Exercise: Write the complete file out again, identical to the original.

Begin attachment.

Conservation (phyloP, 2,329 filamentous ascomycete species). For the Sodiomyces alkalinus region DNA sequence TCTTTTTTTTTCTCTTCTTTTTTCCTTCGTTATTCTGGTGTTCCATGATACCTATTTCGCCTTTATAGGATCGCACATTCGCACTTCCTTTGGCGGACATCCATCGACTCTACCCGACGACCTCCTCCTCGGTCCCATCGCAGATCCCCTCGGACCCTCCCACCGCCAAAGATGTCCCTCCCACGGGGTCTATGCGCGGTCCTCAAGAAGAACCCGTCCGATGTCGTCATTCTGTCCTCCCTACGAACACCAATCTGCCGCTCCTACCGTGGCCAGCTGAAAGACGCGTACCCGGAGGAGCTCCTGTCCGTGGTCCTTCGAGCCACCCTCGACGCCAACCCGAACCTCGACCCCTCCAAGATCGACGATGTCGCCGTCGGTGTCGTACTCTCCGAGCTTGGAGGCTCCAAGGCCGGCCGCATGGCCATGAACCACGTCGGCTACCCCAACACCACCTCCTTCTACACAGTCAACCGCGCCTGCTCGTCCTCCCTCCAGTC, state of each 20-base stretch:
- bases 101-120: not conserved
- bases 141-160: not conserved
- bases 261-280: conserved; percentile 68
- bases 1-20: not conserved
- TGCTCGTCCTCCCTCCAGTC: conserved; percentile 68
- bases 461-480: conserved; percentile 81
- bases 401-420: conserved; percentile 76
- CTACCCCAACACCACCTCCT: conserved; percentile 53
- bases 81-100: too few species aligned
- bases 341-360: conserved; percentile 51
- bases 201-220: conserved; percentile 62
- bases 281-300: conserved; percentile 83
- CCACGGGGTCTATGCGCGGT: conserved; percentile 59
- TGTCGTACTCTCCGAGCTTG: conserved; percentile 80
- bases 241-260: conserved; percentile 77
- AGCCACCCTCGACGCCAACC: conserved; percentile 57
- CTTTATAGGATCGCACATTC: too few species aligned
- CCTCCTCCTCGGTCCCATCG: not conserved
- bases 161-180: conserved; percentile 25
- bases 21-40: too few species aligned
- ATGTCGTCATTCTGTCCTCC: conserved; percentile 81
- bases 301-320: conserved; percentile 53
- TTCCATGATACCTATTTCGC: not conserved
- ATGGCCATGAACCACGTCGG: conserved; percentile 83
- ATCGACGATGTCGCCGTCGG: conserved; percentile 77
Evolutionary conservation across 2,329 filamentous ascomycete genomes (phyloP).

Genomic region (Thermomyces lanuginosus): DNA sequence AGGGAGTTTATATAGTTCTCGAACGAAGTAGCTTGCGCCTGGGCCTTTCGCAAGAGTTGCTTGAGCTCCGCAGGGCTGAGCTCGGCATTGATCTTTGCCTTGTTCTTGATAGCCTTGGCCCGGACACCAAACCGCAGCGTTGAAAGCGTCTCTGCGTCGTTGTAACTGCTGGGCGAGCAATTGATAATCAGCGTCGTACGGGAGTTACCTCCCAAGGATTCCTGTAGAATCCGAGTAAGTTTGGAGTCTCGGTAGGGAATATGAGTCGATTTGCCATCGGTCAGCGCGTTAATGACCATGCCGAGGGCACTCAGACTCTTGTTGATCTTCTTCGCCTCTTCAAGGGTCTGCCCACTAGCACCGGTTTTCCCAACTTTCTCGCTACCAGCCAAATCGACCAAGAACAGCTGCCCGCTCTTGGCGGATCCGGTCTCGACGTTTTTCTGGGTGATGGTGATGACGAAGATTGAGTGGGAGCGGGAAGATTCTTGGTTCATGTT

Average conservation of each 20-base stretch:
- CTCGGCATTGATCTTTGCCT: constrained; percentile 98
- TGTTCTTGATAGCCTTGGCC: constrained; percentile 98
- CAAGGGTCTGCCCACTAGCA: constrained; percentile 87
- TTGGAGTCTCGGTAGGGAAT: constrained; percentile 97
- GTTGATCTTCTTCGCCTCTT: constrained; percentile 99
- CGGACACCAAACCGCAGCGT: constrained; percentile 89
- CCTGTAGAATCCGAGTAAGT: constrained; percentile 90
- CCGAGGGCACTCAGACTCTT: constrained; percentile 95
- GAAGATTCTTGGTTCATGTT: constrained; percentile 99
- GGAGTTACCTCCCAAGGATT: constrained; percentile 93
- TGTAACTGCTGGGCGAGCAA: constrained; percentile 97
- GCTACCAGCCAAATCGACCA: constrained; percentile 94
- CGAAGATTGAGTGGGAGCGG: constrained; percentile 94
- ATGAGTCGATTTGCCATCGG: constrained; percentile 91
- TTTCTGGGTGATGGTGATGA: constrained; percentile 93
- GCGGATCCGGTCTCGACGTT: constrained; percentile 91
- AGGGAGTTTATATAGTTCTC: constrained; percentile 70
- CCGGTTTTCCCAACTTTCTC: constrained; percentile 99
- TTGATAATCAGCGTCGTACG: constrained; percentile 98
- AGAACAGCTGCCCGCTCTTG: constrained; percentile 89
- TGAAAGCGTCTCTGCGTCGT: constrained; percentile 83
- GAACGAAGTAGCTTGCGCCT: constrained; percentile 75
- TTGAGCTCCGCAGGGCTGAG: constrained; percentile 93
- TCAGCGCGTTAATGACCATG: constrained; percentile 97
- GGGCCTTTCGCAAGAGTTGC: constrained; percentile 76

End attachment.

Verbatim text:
Conservation (phyloP, 2,329 filamentous ascomycete species). For the Sodiomyces alkalinus region DNA sequence TCTTTTTTTTTCTCTTCTTTTTTCCTTCGTTATTCTGGTGTTCCATGATACCTATTTCGCCTTTATAGGATCGCACATTCGCACTTCCTTTGGCGGACATCCATCGACTCTACCCGACGACCTCCTCCTCGGTCCCATCGCAGATCCCCTCGGACCCTCCCACCGCCAAAGATGTCCCTCCCACGGGGTCTATGCGCGGTCCTCAAGAAGAACCCGTCCGATGTCGTCATTCTGTCCTCCCTACGAACACCAATCTGCCGCTCCTACCGTGGCCAGCTGAAAGACGCGTACCCGGAGGAGCTCCTGTCCGTGGTCCTTCGAGCCACCCTCGACGCCAACCCGAACCTCGACCCCTCCAAGATCGACGATGTCGCCGTCGGTGTCGTACTCTCCGAGCTTGGAGGCTCCAAGGCCGGCCGCATGGCCATGAACCACGTCGGCTACCCCAACACCACCTCCTTCTACACAGTCAACCGCGCCTGCTCGTCCTCCCTCCAGTC, state of each 20-base stretch:
- bases 101-120: not conserved
- bases 141-160: not conserved
- bases 261-280: conserved; percentile 68
- bases 1-20: not conserved
- TGCTCGTCCTCCCTCCAGTC: conserved; percentile 68
- bases 461-480: conserved; percentile 81
- bases 401-420: conserved; percentile 76
- CTACCCCAACACCACCTCCT: conserved; percentile 53
- bases 81-100: too few species aligned
- bases 341-360: conserved; percentile 51
- bases 201-220: conserved; percentile 62
- bases 281-300: conserved; percentile 83
- CCACGGGGTCTATGCGCGGT: conserved; percentile 59
- TGTCGTACTCTCCGAGCTTG: conserved; percentile 80
- bases 241-260: conserved; percentile 77
- AGCCACCCTCGACGCCAACC: conserved; percentile 57
- CTTTATAGGATCGCACATTC: too few species aligned
- CCTCCTCCTCGGTCCCATCG: not conserved
- bases 161-180: conserved; percentile 25
- bases 21-40: too few species aligned
- ATGTCGTCATTCTGTCCTCC: conserved; percentile 81
- bases 301-320: conserved; percentile 53
- TTCCATGATACCTATTTCGC: not conserved
- ATGGCCATGAACCACGTCGG: conserved; percentile 83
- ATCGACGATGTCGCCGTCGG: conserved; percentile 77
Evolutionary conservation across 2,329 filamentous ascomycete genomes (phyloP).

Genomic region (Thermomyces lanuginosus): DNA sequence AGGGAGTTTATATAGTTCTCGAACGAAGTAGCTTGCGCCTGGGCCTTTCGCAAGAGTTGCTTGAGCTCCGCAGGGCTGAGCTCGGCATTGATCTTTGCCTTGTTCTTGATAGCCTTGGCCCGGACACCAAACCGCAGCGTTGAAAGCGTCTCTGCGTCGTTGTAACTGCTGGGCGAGCAATTGATAATCAGCGTCGTACGGGAGTTACCTCCCAAGGATTCCTGTAGAATCCGAGTAAGTTTGGAGTCTCGGTAGGGAATATGAGTCGATTTGCCATCGGTCAGCGCGTTAATGACCATGCCGAGGGCACTCAGACTCTTGTTGATCTTCTTCGCCTCTTCAAGGGTCTGCCCACTAGCACCGGTTTTCCCAACTTTCTCGCTACCAGCCAAATCGACCAAGAACAGCTGCCCGCTCTTGGCGGATCCGGTCTCGACGTTTTTCTGGGTGATGGTGATGACGAAGATTGAGTGGGAGCGGGAAGATTCTTGGTTCATGTT

Average conservation of each 20-base stretch:
- CTCGGCATTGATCTTTGCCT: constrained; percentile 98
- TGTTCTTGATAGCCTTGGCC: constrained; percentile 98
- CAAGGGTCTGCCCACTAGCA: constrained; percentile 87
- TTGGAGTCTCGGTAGGGAAT: constrained; percentile 97
- GTTGATCTTCTTCGCCTCTT: constrained; percentile 99
- CGGACACCAAACCGCAGCGT: constrained; percentile 89
- CCTGTAGAATCCGAGTAAGT: constrained; percentile 90
- CCGAGGGCACTCAGACTCTT: constrained; percentile 95
- GAAGATTCTTGGTTCATGTT: constrained; percentile 99
- GGAGTTACCTCCCAAGGATT: constrained; percentile 93
- TGTAACTGCTGGGCGAGCAA: constrained; percentile 97
- GCTACCAGCCAAATCGACCA: constrained; percentile 94
- CGAAGATTGAGTGGGAGCGG: constrained; percentile 94
- ATGAGTCGATTTGCCATCGG: constrained; percentile 91
- TTTCTGGGTGATGGTGATGA: constrained; percentile 93
- GCGGATCCGGTCTCGACGTT: constrained; percentile 91
- AGGGAGTTTATATAGTTCTC: constrained; percentile 70
- CCGGTTTTCCCAACTTTCTC: constrained; percentile 99
- TTGATAATCAGCGTCGTACG: constrained; percentile 98
- AGAACAGCTGCCCGCTCTTG: constrained; percentile 89
- TGAAAGCGTCTCTGCGTCGT: constrained; percentile 83
- GAACGAAGTAGCTTGCGCCT: constrained; percentile 75
- TTGAGCTCCGCAGGGCTGAG: constrained; percentile 93
- TCAGCGCGTTAATGACCATG: constrained; percentile 97
- GGGCCTTTCGCAAGAGTTGC: constrained; percentile 76